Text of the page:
Thaddeus Hait Farm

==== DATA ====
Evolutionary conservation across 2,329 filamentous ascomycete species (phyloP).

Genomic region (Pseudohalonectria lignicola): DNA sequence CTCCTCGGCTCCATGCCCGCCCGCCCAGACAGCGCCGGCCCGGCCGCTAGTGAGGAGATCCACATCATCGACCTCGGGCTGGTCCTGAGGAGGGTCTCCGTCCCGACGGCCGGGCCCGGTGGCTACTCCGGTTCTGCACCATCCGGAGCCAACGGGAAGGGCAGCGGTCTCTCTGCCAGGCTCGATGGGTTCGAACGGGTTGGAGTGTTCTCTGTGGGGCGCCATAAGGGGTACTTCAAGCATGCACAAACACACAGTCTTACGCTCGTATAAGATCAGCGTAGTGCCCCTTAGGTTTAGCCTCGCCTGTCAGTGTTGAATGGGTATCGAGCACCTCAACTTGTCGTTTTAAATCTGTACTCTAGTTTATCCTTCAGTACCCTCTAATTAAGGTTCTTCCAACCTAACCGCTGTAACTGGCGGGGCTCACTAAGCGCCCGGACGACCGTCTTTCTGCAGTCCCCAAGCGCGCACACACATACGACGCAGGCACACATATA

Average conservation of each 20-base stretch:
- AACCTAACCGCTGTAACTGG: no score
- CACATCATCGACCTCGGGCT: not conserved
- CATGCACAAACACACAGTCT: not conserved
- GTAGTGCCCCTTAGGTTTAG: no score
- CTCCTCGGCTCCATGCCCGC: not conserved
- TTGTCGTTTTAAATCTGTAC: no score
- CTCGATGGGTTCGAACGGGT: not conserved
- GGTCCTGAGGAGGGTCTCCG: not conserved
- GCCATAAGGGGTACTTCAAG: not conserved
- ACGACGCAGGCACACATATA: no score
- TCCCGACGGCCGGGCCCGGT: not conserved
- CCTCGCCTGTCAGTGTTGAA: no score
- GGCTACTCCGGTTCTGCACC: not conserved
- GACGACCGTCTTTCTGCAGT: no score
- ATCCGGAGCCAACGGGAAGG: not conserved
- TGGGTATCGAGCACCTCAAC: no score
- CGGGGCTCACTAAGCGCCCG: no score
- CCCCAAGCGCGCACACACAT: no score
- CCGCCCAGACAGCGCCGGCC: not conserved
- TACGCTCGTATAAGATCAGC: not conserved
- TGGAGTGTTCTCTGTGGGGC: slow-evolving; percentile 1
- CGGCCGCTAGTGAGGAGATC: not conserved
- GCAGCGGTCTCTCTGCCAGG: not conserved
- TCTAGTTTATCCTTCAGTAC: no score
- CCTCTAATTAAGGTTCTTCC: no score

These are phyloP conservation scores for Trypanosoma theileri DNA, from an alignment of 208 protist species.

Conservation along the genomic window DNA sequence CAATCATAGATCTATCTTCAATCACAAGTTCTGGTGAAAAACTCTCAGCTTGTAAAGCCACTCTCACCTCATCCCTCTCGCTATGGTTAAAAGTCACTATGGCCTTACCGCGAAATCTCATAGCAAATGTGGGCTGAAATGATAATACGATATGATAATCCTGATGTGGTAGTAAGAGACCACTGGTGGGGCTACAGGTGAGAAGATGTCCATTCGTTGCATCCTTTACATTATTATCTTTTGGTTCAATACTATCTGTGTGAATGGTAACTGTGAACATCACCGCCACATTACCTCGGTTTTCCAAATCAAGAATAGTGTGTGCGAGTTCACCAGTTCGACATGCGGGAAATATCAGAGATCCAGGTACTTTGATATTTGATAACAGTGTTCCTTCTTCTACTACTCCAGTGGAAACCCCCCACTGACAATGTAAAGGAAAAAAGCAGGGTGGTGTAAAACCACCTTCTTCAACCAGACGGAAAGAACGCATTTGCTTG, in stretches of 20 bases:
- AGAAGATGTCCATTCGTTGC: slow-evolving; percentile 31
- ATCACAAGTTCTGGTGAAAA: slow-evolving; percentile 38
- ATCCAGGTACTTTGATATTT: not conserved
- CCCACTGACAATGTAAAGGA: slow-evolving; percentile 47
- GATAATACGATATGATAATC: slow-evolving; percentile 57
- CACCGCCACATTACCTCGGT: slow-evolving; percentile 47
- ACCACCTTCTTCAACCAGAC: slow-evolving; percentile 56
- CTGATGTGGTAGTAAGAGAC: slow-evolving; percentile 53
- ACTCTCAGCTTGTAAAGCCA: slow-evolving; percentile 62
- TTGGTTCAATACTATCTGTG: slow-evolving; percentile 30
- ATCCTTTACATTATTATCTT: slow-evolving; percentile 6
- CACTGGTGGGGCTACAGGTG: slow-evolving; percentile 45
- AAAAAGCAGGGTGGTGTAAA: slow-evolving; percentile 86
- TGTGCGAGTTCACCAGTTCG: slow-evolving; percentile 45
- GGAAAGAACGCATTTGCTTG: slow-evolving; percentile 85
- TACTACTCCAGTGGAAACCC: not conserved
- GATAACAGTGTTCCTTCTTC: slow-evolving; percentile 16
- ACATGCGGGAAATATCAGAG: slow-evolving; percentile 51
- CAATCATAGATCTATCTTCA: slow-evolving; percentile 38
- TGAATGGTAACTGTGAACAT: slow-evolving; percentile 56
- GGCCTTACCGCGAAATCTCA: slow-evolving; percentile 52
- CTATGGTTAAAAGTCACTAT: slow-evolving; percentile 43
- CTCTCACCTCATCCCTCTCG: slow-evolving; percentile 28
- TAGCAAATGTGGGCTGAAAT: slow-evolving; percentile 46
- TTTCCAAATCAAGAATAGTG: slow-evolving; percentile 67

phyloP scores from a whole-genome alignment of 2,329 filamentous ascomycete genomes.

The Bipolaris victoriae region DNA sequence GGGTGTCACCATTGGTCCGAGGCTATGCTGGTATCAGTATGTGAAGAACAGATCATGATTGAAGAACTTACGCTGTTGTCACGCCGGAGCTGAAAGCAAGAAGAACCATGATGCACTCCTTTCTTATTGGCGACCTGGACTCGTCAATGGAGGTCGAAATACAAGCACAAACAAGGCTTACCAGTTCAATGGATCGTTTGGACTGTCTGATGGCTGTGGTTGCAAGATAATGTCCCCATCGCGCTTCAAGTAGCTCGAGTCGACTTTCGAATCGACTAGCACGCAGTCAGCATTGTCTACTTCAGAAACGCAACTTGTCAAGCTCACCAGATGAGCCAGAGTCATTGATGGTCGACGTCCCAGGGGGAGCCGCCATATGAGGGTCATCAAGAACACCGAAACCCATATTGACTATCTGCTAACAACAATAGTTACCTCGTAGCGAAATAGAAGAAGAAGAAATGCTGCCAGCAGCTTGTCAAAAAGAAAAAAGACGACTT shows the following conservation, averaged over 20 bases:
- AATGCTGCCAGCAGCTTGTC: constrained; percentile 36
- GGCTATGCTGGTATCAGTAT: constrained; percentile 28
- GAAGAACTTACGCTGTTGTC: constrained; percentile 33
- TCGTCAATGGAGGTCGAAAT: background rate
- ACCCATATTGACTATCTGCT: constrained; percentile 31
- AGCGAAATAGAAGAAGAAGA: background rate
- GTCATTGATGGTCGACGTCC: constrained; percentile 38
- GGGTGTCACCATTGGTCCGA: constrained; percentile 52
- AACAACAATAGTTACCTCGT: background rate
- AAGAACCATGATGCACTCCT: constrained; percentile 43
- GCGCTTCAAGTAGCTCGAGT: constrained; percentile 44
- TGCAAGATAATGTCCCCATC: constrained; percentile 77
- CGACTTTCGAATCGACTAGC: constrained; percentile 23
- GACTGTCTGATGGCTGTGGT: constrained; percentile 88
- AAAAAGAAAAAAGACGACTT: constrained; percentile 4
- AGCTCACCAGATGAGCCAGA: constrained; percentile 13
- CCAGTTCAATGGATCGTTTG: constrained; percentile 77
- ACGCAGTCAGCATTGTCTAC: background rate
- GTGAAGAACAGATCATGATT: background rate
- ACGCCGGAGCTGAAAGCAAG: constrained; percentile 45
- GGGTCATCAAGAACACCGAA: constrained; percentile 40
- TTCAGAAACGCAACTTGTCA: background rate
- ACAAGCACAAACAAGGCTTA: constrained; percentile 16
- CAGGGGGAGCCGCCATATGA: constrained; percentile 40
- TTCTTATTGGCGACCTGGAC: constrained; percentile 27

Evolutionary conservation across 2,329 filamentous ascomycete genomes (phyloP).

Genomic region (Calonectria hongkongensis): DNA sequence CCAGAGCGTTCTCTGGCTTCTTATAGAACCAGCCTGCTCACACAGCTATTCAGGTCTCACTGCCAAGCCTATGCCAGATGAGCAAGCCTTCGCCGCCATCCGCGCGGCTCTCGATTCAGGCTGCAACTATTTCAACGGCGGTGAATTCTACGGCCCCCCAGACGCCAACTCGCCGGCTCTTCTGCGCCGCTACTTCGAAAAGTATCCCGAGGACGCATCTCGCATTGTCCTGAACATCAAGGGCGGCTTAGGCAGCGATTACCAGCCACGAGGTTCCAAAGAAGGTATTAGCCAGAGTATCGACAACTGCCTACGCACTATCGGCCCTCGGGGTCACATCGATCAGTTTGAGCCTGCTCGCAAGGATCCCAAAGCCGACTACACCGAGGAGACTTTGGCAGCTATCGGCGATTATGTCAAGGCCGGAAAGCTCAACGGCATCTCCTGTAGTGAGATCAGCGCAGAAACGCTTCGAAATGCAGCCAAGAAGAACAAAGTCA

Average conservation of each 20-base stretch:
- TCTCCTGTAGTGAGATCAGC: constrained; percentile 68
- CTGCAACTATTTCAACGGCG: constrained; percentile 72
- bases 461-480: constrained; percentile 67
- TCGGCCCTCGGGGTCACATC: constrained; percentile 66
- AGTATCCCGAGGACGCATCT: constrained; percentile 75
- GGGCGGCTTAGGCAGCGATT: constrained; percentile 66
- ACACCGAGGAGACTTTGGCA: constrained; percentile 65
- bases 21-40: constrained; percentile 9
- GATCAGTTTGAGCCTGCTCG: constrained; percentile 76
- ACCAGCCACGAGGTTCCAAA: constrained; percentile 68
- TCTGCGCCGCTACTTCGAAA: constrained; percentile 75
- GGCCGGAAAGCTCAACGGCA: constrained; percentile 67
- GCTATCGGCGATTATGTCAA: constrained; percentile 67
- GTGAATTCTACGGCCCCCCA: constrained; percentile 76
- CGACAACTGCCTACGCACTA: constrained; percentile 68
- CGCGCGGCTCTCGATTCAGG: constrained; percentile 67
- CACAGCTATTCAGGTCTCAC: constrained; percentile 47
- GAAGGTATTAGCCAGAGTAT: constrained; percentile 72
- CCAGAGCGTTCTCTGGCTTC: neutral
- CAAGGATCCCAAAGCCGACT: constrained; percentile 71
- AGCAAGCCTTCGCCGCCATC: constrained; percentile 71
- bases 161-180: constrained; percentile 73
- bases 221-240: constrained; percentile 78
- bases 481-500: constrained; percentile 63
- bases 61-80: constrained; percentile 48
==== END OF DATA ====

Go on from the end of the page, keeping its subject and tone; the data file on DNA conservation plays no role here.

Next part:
The Thaddeus Hait Farm is located on Allhusen Road near the hamlet of Modena in the town of Plattekill, New York, United States. It is a 142-acre (0.57 km 2) property on both sides of the road consisting of 15 contributing properties in two distinct groups, together comprising a mostly intact early 19th-century family farm still used for that purpose today. Hait, a member of a prosperous Westchester County family, bought the original 97 acres (39 ha) in 1819. At the time the road was the busy Milton Turnpike, carrying much traffic from distilleries. Over the next nine years, he built the farm up with purchases adding 35 more acres (14 ha), setting it into its present form. His grandson sold it in 1888. Two other owners later, in 1906, the Allhusen family after whom the road was renamed bought it for dairy farming and kept it until 1973. After some more transitional owners, it came to the Adairs, who returned to the property's roots by going into winemaking. The farm was added to the National Register of Historic Places in 1988. They have since sold the property to Marc and Lori Stopkie, who have retained the Adair name. Today, Adair Vineyards produces 20,000 bottles annually of Seyval Blanc, Vignoles, Foch and Millot, on 100 acres (40 ha). Their tasting facility is on the south side of the road east of the house. The main house, on the road a short distance from the Shuart-Van Orden Stone House, is a Federal style home built around 1825 from a mix of wood and stone, an unusual combination in that style. A frame extension of the west wing was added in the late 19th century. Originally the front was sided in clapboard with a cornice and frieze; that was replaced with cedar in the 1950s. The interior retains much of the original molding. Near the house are ancillary agricultural structures, such as a stone barn (an unusual material for the area) that appears to have built around the same time as the house, a later wood barn of an identical configuration as the first. The other group, south of the road, is centered around a New World Dutch barn, older than the main house. Originally constructed, like other Dutch barns, for wheat farming, it was adapted for winemaking around 1986. Its outbuildings include a smokehouse, icehouse and 1873 granary. An outhouse dates to the early 20th century. There is also the remains of a foundation of a late 18th or early 19th-century stone house and a well that served it.